My board will include white stilton cheese with cranberries, sage derby, truffle mousse pate, herb chevre, sweet and savory pumpkin preserve, salami, rosemary ham, cornichons, dried apricots, fresh raspberries, tarragon Dijon mustard, cheese sticks and various crackers – all of which are available at Trader Joe’s.

Turkey Day wine picks

As for the wine, likely someone in your family or friend group has a passion for picking the perfect bottle – maybe something from their wine cellar they are generously sharing or a selection from a local shop.

I was especially excited by the made-for-the-day wine recommendations from wine department manager Emmett Welch of Draeger’s in Los Altos, because each bottle is the result of a winemaker collaboration, adding an extra layer of meaningfulness. Moreover, they are expertly paired with the meal.

I think sparkling wine is the little black dress of wines – it goes with just about everything. Welch’s recommendation for this Thanksgiving will delight. Racines NV (2018) Sparkling Wine Grand Reserve ($69.99), from the Santa Rita appellation of California, has intimate connections to France.

“This wine is really interesting. It’s an incredible example of sparkling wine from our Central Coast. Rich and creamy with a lingering finish and good minerality, it will pair with everything from soup to nuts. It has a great story, too,” Welch said.

The wine is a made by a wine dream team. Justin Tyler Willett of Tyler Winery in Santa Rita joined forces with esteemed winemakers from France, Étienne de Montille and Brian Sieve of Burgundy and Rodolphe Péters of Champagne.

“The meal itself can be tricky when it comes to wine pairing, because of all the flavors of the day. But Zinfandel is a solid choice,” Welch told me. “This year, I’m excited by a Zinfandel with deep Sonoma County heritage. 2018 Once & Future Bedrock Vineyard Zinfandel ($51.99) is made by Joel Peterson, who rose to winemaker stardom with his former label, Ravenswood. His focus is still on what made Ravenswood so successful – old-vine Zinfandel and family. The fruit is sourced from Bedrock Vineyard, which he owns with his son, Morgan Twain-Peterson.”

The 2018 Once & Future Bedrock Vineyard Zinfandel is a big and strapping wine that will electrify bold wine drinkers. Draeger’s also carries a red blend produced by Morgan Twain-Peterson. The 2018 Bedrock Wine Co. Red Wine ($49.99) is intense and exciting with deep raspberry and layers of spice. Also made with fruit from their more than 130-year-old vines, it is a field blend with a Zinfandel focus and Carignan and Mataro expertly included.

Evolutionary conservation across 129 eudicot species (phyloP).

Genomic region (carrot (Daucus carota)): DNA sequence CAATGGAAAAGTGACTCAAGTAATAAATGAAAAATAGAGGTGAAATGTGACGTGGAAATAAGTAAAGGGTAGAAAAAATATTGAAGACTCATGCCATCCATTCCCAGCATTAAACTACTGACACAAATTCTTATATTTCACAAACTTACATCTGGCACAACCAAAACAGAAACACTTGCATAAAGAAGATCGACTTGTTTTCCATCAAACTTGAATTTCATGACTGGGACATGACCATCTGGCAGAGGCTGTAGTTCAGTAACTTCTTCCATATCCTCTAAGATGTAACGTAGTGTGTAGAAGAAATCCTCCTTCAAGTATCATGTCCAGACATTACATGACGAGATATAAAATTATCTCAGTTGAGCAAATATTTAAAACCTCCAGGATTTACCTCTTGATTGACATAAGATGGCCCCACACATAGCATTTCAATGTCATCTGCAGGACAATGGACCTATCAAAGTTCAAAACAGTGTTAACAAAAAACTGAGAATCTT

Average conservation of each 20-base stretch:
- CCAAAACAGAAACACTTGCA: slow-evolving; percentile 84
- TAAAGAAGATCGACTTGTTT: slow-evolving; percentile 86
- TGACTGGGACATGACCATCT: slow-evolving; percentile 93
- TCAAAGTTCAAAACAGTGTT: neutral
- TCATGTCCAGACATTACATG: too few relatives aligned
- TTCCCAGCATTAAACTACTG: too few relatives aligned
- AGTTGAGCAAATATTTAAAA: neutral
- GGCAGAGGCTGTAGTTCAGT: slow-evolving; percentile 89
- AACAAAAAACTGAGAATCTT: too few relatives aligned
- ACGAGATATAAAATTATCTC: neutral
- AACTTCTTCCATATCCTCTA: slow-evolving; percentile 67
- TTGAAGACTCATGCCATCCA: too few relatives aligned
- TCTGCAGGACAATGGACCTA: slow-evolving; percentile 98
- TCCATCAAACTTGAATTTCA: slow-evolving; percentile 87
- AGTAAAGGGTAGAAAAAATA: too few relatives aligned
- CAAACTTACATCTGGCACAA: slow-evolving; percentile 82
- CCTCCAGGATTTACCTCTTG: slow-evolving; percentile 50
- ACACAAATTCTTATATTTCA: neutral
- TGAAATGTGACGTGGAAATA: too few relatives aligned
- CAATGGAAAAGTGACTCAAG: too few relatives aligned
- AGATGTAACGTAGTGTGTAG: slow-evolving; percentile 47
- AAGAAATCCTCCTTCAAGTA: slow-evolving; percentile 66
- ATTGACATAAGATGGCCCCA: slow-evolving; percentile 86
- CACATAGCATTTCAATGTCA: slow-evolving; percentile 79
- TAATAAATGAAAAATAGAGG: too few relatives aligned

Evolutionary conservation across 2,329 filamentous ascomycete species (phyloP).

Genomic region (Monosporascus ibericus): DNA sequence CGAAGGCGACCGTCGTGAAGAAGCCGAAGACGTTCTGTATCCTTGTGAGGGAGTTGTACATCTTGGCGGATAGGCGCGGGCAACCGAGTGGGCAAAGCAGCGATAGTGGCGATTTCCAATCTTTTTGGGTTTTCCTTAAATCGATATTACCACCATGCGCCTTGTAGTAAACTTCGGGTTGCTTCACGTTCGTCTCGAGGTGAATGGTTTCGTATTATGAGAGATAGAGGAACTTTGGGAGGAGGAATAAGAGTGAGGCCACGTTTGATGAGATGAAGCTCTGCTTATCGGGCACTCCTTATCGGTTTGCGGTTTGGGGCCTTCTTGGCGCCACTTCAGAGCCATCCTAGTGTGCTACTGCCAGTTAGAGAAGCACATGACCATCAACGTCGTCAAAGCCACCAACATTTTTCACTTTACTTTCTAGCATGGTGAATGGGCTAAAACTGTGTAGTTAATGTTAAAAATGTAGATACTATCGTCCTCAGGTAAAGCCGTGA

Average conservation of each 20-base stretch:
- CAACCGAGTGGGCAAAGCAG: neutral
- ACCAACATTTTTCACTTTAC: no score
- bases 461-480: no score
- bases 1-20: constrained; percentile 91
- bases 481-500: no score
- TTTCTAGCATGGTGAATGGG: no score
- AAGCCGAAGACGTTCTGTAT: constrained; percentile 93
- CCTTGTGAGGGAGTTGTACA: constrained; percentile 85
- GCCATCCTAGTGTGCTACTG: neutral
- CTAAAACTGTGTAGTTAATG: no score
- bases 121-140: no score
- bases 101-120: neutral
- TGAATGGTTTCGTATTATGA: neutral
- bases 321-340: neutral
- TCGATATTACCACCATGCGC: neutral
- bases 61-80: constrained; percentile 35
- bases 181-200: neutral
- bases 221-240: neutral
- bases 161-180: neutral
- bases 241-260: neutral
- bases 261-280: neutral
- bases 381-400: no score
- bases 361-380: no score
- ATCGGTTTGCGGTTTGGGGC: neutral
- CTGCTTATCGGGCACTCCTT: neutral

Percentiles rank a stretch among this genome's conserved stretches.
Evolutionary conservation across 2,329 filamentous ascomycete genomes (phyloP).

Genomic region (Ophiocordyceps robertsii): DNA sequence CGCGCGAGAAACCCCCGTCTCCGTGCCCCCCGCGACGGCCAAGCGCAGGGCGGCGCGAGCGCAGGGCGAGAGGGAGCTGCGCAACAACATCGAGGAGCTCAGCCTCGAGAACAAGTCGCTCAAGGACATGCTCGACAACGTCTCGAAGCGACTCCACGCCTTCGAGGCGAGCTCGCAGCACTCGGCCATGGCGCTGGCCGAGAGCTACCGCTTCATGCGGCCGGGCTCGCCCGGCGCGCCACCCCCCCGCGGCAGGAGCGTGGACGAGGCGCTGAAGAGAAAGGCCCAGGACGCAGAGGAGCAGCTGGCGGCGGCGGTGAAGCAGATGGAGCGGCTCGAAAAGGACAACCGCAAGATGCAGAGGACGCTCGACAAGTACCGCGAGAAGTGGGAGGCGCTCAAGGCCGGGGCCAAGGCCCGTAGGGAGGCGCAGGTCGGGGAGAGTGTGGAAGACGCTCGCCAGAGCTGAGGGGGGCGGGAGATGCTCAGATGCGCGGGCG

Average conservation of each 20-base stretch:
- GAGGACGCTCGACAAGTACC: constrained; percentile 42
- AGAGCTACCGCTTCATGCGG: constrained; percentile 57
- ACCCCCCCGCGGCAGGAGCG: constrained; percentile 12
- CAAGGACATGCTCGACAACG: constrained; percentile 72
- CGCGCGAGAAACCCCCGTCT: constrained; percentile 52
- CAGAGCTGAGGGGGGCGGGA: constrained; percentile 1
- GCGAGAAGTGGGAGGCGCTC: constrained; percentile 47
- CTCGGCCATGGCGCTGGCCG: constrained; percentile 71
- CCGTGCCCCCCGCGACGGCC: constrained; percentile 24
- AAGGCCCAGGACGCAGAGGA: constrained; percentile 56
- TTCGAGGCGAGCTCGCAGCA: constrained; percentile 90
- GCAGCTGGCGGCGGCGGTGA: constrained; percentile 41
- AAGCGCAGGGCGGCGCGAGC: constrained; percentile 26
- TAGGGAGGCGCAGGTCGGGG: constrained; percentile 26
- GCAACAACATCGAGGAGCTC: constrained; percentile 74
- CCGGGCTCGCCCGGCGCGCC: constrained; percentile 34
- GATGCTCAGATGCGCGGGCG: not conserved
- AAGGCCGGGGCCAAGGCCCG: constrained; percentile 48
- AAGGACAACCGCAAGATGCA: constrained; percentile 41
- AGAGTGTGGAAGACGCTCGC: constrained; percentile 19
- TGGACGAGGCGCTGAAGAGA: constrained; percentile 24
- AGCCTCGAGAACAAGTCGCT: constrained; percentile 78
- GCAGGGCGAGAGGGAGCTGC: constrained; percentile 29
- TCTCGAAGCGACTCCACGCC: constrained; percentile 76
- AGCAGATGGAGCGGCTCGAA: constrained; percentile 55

Placed side-by-side on Draeger’s wine shelves, it would be a treat to purchase both bottles and enjoy a vineyard vertical tasting at your Thanksgiving.

I’ve yet to add a member to our social circle or family who is passionate about doing the dishes. But one can hope! In the meantime, I have family who appreciate my efforts in the kitchen enough that they always jump in to clean up without complaint. This is such a gift to me.

Pumpkin Chiffon Pie

I ate this pie on every one of my childhood Thanksgivings. I didn’t even know that other versions existed. I was rather dubious when I first encountered the more traditional pie. This is my all-time favorite holiday dessert, in part because I’ve never made it myself. I don’t enjoy baking.

While I often like to prepare every aspect of a meal (food is a way to express love for me), I’m more than happy to outsource this pie to others. If you’re not a fan of baking, don’t let that stop you from trying this pie. It really is fabulous. Seek out the dinner guest you know enjoys baking and send them the recipe.

Graham cracker crust

  • 1 1/2 cups graham cracker crumbs
  • 1/4 cup sugar
  • 6 tablespoons unsalted butter, melted


  • 1 3/4 cups pumpkin puree
  • 1 cup dark-brown sugar
  • 1/2 teaspoon each: salt, ginger, nutmeg
  • 1 teaspoon cinnamon
  • 1 envelope unflavored gelatin
  • 3 eggs, separated
  • 1 cup heavy cream

Preheat oven to 350 F.

Blend together graham cracker crumbs, sugar and melted butter and press into 9-inch pie pan. Bake crust 8-10 minutes.

While crust bakes, make filling.

In saucepan over medium heat, combine pumpkin, sugar, salt, spices, gelatin and egg yolk. Stirring with whisk the entire time, bring mixture to boil. Remove from heat and allow to cool completely.

Beat egg whites to stiff peaks. Whip cream. Then fold whipped cream and egg whites into custard mixture. Mound in cooled pie shell and chill.

Can be made a day ahead.

(originally published in the Los Altos Town Crier)